4. Click-through and Conversion: Show me the money!
So the user has opened your email and read the content. Great. But where’s the sale? There’s good news here. For one, consumers are increasingly likely to make purchases as a direct result of a business email campaign. One-third of users in the DoubleClick study had purchased something by clicking a link on an email. Another 42% clicked on an email link for more information, then purchased the product at a later time. Second, online couponing is booming: 73% of consumers have redeemed an online coupon for an online purchase, and 59% have redeemed an online coupon offline.
In terms of industries, the top performers are travel, hardware/software, electronics, apparel, food, home furnishings, gifts/flowers and sporting goods. All companies sending business emails in these categories said between 71% and 80% of recipients have purchased their products because of an email campaign.
There’s no need to fret if your company doesn’t fit in to one of those industries. The overall landscape for email marketing conversions is looking brighter every day. The average click-to-purchase rate has increased nearly 30% since 2004 and the average orders-per-email-delivered rate has increased more than 18% since last year.
5. Stats tracking: Who are my real consumers?
Email marketing is an increasingly popular tool in effective Customer Relationship Management (CRM), and more businesses should use this. Your ESP should include detailed, real-time tracking, of the emails that you send out. Real-time tracking is now an industry standard, and it’s highly valuable, as it allows you to see the exact moment a user opens your campaign, clicks on your link and makes that purchase. Studying your users can help you improve your communications efforts, so each campaign performs better than the last (several ESPs also let you compare the performance of your campaigns).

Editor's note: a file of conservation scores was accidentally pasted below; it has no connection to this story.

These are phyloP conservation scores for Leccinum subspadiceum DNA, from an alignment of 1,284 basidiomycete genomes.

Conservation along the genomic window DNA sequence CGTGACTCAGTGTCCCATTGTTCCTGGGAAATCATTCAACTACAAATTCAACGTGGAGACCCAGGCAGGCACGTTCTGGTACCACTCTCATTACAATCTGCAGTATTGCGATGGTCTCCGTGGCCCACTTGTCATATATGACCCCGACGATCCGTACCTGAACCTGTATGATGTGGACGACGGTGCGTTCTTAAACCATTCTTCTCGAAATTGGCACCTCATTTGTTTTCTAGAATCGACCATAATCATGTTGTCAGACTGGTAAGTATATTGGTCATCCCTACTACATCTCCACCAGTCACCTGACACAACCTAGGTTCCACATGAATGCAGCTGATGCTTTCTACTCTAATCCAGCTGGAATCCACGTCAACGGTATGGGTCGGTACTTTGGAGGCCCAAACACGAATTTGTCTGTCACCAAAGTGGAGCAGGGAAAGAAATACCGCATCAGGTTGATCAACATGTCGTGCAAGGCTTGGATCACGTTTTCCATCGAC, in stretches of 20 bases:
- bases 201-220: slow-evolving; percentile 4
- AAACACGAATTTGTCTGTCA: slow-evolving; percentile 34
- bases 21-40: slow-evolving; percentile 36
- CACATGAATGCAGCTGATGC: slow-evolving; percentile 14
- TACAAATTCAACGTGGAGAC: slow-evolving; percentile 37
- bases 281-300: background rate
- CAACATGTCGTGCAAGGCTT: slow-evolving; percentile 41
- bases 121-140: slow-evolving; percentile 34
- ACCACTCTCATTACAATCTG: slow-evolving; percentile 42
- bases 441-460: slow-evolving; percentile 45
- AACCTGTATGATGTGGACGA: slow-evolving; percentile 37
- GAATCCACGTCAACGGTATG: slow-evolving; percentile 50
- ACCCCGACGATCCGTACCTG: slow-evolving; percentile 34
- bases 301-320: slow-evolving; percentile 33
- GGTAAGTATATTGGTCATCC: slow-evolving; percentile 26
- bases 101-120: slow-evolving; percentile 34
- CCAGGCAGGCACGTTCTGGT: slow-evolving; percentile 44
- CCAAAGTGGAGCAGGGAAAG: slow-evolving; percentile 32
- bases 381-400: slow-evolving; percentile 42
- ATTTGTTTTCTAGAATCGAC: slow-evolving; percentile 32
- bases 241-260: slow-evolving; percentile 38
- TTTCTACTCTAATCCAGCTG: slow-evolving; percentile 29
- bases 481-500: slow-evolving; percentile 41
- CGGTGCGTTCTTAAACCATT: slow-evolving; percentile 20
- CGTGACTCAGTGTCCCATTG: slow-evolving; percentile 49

But many marketers are still in the dark. According to a recent WebTrends research, only 5% of marketers are very confident in the measurement of their online marketing efforts, while 26% admit they’re “flying blind.” WebTrends says the low confidence comes from arlack of knowledge when it comes to measurement, which means there’s still a lot of work to be done.
This is an example of a high level real-time tracking dashboard from an ESP. You should also be able to get much more detailed tracking as well: country, device, links clicked, etc:
6. Mobile, Tablet or PC: How are people reading my email?
Make sure your email is mobile and tablet friendly. Your ESP should also provide you with a mobile friendly version of your email, that renders well on all mobile and tablet devices: iOS, Android and Windows.
In just the last two years, smart phone usage and tablet usage have skyrocketed. The Pew Research Center’s Project for Excellence in Journalism recently released a report with some amazing statistics: Half of all U.S. adults now have a mobile connection to the web through either a smartphone or tablet, significantly more than a year ago. 44% of U.S. adults now have a smart phone, which is up from 35% in May 2011. 25% of U.S. adults own a tablet computer as compared to just 4% in September of 2011.
With these numbers expecting to grow in 2012 significantly, having a mobile friendly version of your email marketing is going to provide you with a valuable edge over your competition.
Here’s an example of this email on an iPhone:
Your email marketing is a critical component of your business. Following these guidelines will allow you ample opportunity to expand your existing list, as well as your business opportunities.
Also, check out my blog on 22 Simple Tips to Grow Your Email List Organically.
As always, comments welcome!